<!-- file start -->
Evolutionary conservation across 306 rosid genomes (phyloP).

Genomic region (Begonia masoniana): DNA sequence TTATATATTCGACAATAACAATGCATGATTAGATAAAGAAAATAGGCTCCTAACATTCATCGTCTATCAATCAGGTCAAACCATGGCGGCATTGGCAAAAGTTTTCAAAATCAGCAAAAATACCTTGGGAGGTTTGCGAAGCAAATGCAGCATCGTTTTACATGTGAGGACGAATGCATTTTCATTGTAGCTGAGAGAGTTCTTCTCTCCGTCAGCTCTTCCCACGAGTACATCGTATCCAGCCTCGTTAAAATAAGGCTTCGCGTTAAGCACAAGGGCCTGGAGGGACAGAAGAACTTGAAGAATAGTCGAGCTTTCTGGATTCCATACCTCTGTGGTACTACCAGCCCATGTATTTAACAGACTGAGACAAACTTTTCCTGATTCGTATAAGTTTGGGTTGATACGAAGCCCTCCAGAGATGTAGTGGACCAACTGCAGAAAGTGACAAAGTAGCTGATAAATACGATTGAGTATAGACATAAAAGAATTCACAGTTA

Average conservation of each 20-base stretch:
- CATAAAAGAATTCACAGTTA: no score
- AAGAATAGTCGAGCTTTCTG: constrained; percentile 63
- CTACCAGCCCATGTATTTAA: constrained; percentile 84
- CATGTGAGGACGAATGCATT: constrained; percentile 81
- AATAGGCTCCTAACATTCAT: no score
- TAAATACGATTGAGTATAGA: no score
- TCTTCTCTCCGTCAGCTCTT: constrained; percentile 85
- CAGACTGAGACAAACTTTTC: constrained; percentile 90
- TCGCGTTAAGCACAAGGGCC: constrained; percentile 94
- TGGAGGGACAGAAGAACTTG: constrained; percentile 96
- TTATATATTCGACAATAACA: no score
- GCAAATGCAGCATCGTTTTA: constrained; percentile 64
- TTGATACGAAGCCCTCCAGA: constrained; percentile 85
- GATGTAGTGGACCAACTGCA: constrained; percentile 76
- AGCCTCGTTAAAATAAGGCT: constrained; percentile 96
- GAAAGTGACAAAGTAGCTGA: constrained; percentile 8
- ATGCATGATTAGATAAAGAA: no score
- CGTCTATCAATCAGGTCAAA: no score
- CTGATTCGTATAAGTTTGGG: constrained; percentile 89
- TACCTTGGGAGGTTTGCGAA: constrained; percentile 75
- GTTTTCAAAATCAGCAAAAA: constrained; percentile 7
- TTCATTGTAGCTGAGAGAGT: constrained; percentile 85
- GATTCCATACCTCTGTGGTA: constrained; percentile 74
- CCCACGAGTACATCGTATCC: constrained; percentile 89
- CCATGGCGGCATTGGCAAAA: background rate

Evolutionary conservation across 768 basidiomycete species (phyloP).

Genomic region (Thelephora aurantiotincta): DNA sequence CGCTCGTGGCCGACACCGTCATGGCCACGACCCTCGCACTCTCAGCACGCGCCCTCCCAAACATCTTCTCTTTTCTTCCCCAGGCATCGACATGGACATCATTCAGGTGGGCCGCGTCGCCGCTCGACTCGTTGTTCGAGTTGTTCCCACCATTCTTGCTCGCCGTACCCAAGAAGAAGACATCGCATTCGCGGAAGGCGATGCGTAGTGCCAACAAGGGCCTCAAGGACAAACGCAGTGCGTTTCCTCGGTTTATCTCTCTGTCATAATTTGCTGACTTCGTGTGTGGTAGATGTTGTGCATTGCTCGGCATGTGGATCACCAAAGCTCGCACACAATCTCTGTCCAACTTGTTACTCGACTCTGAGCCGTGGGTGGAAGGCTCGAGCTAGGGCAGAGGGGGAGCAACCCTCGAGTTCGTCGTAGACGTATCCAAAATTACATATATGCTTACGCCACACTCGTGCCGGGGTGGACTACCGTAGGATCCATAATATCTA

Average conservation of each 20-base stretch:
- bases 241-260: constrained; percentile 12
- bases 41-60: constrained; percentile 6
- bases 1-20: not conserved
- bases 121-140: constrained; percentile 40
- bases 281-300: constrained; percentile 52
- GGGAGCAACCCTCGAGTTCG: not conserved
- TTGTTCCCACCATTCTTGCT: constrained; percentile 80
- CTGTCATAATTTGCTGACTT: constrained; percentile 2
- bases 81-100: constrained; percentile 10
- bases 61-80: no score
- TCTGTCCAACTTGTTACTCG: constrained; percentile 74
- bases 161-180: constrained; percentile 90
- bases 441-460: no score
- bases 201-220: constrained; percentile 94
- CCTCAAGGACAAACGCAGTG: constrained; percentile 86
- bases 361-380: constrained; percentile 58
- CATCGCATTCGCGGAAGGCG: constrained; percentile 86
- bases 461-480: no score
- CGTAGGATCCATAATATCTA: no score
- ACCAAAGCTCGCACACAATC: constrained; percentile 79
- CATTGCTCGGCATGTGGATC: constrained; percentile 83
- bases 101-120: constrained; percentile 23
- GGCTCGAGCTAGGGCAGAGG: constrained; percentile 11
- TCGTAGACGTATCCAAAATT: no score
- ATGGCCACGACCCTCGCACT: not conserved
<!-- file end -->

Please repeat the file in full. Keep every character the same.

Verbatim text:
Evolutionary conservation across 306 rosid genomes (phyloP).

Genomic region (Begonia masoniana): DNA sequence TTATATATTCGACAATAACAATGCATGATTAGATAAAGAAAATAGGCTCCTAACATTCATCGTCTATCAATCAGGTCAAACCATGGCGGCATTGGCAAAAGTTTTCAAAATCAGCAAAAATACCTTGGGAGGTTTGCGAAGCAAATGCAGCATCGTTTTACATGTGAGGACGAATGCATTTTCATTGTAGCTGAGAGAGTTCTTCTCTCCGTCAGCTCTTCCCACGAGTACATCGTATCCAGCCTCGTTAAAATAAGGCTTCGCGTTAAGCACAAGGGCCTGGAGGGACAGAAGAACTTGAAGAATAGTCGAGCTTTCTGGATTCCATACCTCTGTGGTACTACCAGCCCATGTATTTAACAGACTGAGACAAACTTTTCCTGATTCGTATAAGTTTGGGTTGATACGAAGCCCTCCAGAGATGTAGTGGACCAACTGCAGAAAGTGACAAAGTAGCTGATAAATACGATTGAGTATAGACATAAAAGAATTCACAGTTA

Average conservation of each 20-base stretch:
- CATAAAAGAATTCACAGTTA: no score
- AAGAATAGTCGAGCTTTCTG: constrained; percentile 63
- CTACCAGCCCATGTATTTAA: constrained; percentile 84
- CATGTGAGGACGAATGCATT: constrained; percentile 81
- AATAGGCTCCTAACATTCAT: no score
- TAAATACGATTGAGTATAGA: no score
- TCTTCTCTCCGTCAGCTCTT: constrained; percentile 85
- CAGACTGAGACAAACTTTTC: constrained; percentile 90
- TCGCGTTAAGCACAAGGGCC: constrained; percentile 94
- TGGAGGGACAGAAGAACTTG: constrained; percentile 96
- TTATATATTCGACAATAACA: no score
- GCAAATGCAGCATCGTTTTA: constrained; percentile 64
- TTGATACGAAGCCCTCCAGA: constrained; percentile 85
- GATGTAGTGGACCAACTGCA: constrained; percentile 76
- AGCCTCGTTAAAATAAGGCT: constrained; percentile 96
- GAAAGTGACAAAGTAGCTGA: constrained; percentile 8
- ATGCATGATTAGATAAAGAA: no score
- CGTCTATCAATCAGGTCAAA: no score
- CTGATTCGTATAAGTTTGGG: constrained; percentile 89
- TACCTTGGGAGGTTTGCGAA: constrained; percentile 75
- GTTTTCAAAATCAGCAAAAA: constrained; percentile 7
- TTCATTGTAGCTGAGAGAGT: constrained; percentile 85
- GATTCCATACCTCTGTGGTA: constrained; percentile 74
- CCCACGAGTACATCGTATCC: constrained; percentile 89
- CCATGGCGGCATTGGCAAAA: background rate

Evolutionary conservation across 768 basidiomycete species (phyloP).

Genomic region (Thelephora aurantiotincta): DNA sequence CGCTCGTGGCCGACACCGTCATGGCCACGACCCTCGCACTCTCAGCACGCGCCCTCCCAAACATCTTCTCTTTTCTTCCCCAGGCATCGACATGGACATCATTCAGGTGGGCCGCGTCGCCGCTCGACTCGTTGTTCGAGTTGTTCCCACCATTCTTGCTCGCCGTACCCAAGAAGAAGACATCGCATTCGCGGAAGGCGATGCGTAGTGCCAACAAGGGCCTCAAGGACAAACGCAGTGCGTTTCCTCGGTTTATCTCTCTGTCATAATTTGCTGACTTCGTGTGTGGTAGATGTTGTGCATTGCTCGGCATGTGGATCACCAAAGCTCGCACACAATCTCTGTCCAACTTGTTACTCGACTCTGAGCCGTGGGTGGAAGGCTCGAGCTAGGGCAGAGGGGGAGCAACCCTCGAGTTCGTCGTAGACGTATCCAAAATTACATATATGCTTACGCCACACTCGTGCCGGGGTGGACTACCGTAGGATCCATAATATCTA

Average conservation of each 20-base stretch:
- bases 241-260: constrained; percentile 12
- bases 41-60: constrained; percentile 6
- bases 1-20: not conserved
- bases 121-140: constrained; percentile 40
- bases 281-300: constrained; percentile 52
- GGGAGCAACCCTCGAGTTCG: not conserved
- TTGTTCCCACCATTCTTGCT: constrained; percentile 80
- CTGTCATAATTTGCTGACTT: constrained; percentile 2
- bases 81-100: constrained; percentile 10
- bases 61-80: no score
- TCTGTCCAACTTGTTACTCG: constrained; percentile 74
- bases 161-180: constrained; percentile 90
- bases 441-460: no score
- bases 201-220: constrained; percentile 94
- CCTCAAGGACAAACGCAGTG: constrained; percentile 86
- bases 361-380: constrained; percentile 58
- CATCGCATTCGCGGAAGGCG: constrained; percentile 86
- bases 461-480: no score
- CGTAGGATCCATAATATCTA: no score
- ACCAAAGCTCGCACACAATC: constrained; percentile 79
- CATTGCTCGGCATGTGGATC: constrained; percentile 83
- bases 101-120: constrained; percentile 23
- GGCTCGAGCTAGGGCAGAGG: constrained; percentile 11
- TCGTAGACGTATCCAAAATT: no score
- ATGGCCACGACCCTCGCACT: not conserved